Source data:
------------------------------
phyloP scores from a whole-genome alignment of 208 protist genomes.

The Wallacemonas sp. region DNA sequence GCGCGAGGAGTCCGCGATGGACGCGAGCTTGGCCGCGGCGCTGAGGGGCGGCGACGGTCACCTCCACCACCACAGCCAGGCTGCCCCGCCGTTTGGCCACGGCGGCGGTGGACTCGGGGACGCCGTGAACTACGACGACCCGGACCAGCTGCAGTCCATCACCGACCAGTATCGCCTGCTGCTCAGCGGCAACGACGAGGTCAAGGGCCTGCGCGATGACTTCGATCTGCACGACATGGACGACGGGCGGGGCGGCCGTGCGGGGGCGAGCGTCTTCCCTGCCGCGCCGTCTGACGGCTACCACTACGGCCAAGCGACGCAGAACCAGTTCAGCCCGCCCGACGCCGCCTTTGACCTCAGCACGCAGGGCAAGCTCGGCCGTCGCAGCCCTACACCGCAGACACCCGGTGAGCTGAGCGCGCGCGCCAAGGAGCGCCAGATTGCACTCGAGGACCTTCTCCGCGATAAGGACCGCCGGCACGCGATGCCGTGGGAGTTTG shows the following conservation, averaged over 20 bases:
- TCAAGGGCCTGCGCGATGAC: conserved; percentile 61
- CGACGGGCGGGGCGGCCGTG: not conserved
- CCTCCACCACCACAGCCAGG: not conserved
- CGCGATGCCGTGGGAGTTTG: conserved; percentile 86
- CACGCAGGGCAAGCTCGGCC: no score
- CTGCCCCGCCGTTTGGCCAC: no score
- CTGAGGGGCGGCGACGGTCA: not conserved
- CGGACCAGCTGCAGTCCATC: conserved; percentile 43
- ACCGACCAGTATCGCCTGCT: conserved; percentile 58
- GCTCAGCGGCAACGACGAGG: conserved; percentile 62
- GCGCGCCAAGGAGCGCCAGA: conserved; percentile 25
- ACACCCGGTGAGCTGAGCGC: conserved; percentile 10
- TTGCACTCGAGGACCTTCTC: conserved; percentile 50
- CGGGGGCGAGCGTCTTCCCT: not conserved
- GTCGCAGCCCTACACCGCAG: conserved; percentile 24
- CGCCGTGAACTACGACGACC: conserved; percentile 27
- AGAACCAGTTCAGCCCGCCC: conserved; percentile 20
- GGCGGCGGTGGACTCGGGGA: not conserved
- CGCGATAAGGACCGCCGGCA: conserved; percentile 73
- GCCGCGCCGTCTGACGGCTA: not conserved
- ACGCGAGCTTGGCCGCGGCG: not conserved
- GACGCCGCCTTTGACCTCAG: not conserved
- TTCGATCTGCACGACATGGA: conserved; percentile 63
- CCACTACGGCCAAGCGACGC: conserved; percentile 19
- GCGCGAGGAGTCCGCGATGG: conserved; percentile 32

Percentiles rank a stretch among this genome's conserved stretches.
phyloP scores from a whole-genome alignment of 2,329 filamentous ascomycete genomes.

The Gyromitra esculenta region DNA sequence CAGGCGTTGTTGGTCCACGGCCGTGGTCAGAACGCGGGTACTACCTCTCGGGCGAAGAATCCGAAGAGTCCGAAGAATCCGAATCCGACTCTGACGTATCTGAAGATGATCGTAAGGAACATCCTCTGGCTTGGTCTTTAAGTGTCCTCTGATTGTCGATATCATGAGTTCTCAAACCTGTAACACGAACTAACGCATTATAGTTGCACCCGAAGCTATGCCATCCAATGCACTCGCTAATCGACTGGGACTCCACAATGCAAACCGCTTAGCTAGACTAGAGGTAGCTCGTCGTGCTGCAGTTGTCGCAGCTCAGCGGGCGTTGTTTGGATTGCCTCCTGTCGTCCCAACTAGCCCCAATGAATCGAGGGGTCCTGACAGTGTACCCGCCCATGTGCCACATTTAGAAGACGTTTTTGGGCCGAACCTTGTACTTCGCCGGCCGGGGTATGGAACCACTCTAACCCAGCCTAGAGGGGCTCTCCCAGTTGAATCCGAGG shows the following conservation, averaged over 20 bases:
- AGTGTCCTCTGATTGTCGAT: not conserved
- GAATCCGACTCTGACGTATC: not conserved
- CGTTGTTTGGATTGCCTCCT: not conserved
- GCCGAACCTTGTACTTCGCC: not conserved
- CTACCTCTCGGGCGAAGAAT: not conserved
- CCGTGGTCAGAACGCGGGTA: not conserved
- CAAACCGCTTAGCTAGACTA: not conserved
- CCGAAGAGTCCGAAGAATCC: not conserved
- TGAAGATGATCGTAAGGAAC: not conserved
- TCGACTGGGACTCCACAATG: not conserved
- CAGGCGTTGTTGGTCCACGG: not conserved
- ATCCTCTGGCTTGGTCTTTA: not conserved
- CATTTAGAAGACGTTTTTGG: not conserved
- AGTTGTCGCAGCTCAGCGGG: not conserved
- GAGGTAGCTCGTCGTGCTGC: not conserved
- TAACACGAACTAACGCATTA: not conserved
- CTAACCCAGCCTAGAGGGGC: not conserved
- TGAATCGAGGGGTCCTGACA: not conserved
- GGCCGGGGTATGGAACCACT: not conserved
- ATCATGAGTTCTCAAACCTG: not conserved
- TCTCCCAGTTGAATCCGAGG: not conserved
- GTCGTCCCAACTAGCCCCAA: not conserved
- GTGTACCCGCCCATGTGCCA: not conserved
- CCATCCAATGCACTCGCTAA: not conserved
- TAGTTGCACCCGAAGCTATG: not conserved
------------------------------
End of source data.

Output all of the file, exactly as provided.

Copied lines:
phyloP scores from a whole-genome alignment of 208 protist genomes.

The Wallacemonas sp. region DNA sequence GCGCGAGGAGTCCGCGATGGACGCGAGCTTGGCCGCGGCGCTGAGGGGCGGCGACGGTCACCTCCACCACCACAGCCAGGCTGCCCCGCCGTTTGGCCACGGCGGCGGTGGACTCGGGGACGCCGTGAACTACGACGACCCGGACCAGCTGCAGTCCATCACCGACCAGTATCGCCTGCTGCTCAGCGGCAACGACGAGGTCAAGGGCCTGCGCGATGACTTCGATCTGCACGACATGGACGACGGGCGGGGCGGCCGTGCGGGGGCGAGCGTCTTCCCTGCCGCGCCGTCTGACGGCTACCACTACGGCCAAGCGACGCAGAACCAGTTCAGCCCGCCCGACGCCGCCTTTGACCTCAGCACGCAGGGCAAGCTCGGCCGTCGCAGCCCTACACCGCAGACACCCGGTGAGCTGAGCGCGCGCGCCAAGGAGCGCCAGATTGCACTCGAGGACCTTCTCCGCGATAAGGACCGCCGGCACGCGATGCCGTGGGAGTTTG shows the following conservation, averaged over 20 bases:
- TCAAGGGCCTGCGCGATGAC: conserved; percentile 61
- CGACGGGCGGGGCGGCCGTG: not conserved
- CCTCCACCACCACAGCCAGG: not conserved
- CGCGATGCCGTGGGAGTTTG: conserved; percentile 86
- CACGCAGGGCAAGCTCGGCC: no score
- CTGCCCCGCCGTTTGGCCAC: no score
- CTGAGGGGCGGCGACGGTCA: not conserved
- CGGACCAGCTGCAGTCCATC: conserved; percentile 43
- ACCGACCAGTATCGCCTGCT: conserved; percentile 58
- GCTCAGCGGCAACGACGAGG: conserved; percentile 62
- GCGCGCCAAGGAGCGCCAGA: conserved; percentile 25
- ACACCCGGTGAGCTGAGCGC: conserved; percentile 10
- TTGCACTCGAGGACCTTCTC: conserved; percentile 50
- CGGGGGCGAGCGTCTTCCCT: not conserved
- GTCGCAGCCCTACACCGCAG: conserved; percentile 24
- CGCCGTGAACTACGACGACC: conserved; percentile 27
- AGAACCAGTTCAGCCCGCCC: conserved; percentile 20
- GGCGGCGGTGGACTCGGGGA: not conserved
- CGCGATAAGGACCGCCGGCA: conserved; percentile 73
- GCCGCGCCGTCTGACGGCTA: not conserved
- ACGCGAGCTTGGCCGCGGCG: not conserved
- GACGCCGCCTTTGACCTCAG: not conserved
- TTCGATCTGCACGACATGGA: conserved; percentile 63
- CCACTACGGCCAAGCGACGC: conserved; percentile 19
- GCGCGAGGAGTCCGCGATGG: conserved; percentile 32

Percentiles rank a stretch among this genome's conserved stretches.
phyloP scores from a whole-genome alignment of 2,329 filamentous ascomycete genomes.

The Gyromitra esculenta region DNA sequence CAGGCGTTGTTGGTCCACGGCCGTGGTCAGAACGCGGGTACTACCTCTCGGGCGAAGAATCCGAAGAGTCCGAAGAATCCGAATCCGACTCTGACGTATCTGAAGATGATCGTAAGGAACATCCTCTGGCTTGGTCTTTAAGTGTCCTCTGATTGTCGATATCATGAGTTCTCAAACCTGTAACACGAACTAACGCATTATAGTTGCACCCGAAGCTATGCCATCCAATGCACTCGCTAATCGACTGGGACTCCACAATGCAAACCGCTTAGCTAGACTAGAGGTAGCTCGTCGTGCTGCAGTTGTCGCAGCTCAGCGGGCGTTGTTTGGATTGCCTCCTGTCGTCCCAACTAGCCCCAATGAATCGAGGGGTCCTGACAGTGTACCCGCCCATGTGCCACATTTAGAAGACGTTTTTGGGCCGAACCTTGTACTTCGCCGGCCGGGGTATGGAACCACTCTAACCCAGCCTAGAGGGGCTCTCCCAGTTGAATCCGAGG shows the following conservation, averaged over 20 bases:
- AGTGTCCTCTGATTGTCGAT: not conserved
- GAATCCGACTCTGACGTATC: not conserved
- CGTTGTTTGGATTGCCTCCT: not conserved
- GCCGAACCTTGTACTTCGCC: not conserved
- CTACCTCTCGGGCGAAGAAT: not conserved
- CCGTGGTCAGAACGCGGGTA: not conserved
- CAAACCGCTTAGCTAGACTA: not conserved
- CCGAAGAGTCCGAAGAATCC: not conserved
- TGAAGATGATCGTAAGGAAC: not conserved
- TCGACTGGGACTCCACAATG: not conserved
- CAGGCGTTGTTGGTCCACGG: not conserved
- ATCCTCTGGCTTGGTCTTTA: not conserved
- CATTTAGAAGACGTTTTTGG: not conserved
- AGTTGTCGCAGCTCAGCGGG: not conserved
- GAGGTAGCTCGTCGTGCTGC: not conserved
- TAACACGAACTAACGCATTA: not conserved
- CTAACCCAGCCTAGAGGGGC: not conserved
- TGAATCGAGGGGTCCTGACA: not conserved
- GGCCGGGGTATGGAACCACT: not conserved
- ATCATGAGTTCTCAAACCTG: not conserved
- TCTCCCAGTTGAATCCGAGG: not conserved
- GTCGTCCCAACTAGCCCCAA: not conserved
- GTGTACCCGCCCATGTGCCA: not conserved
- CCATCCAATGCACTCGCTAA: not conserved
- TAGTTGCACCCGAAGCTATG: not conserved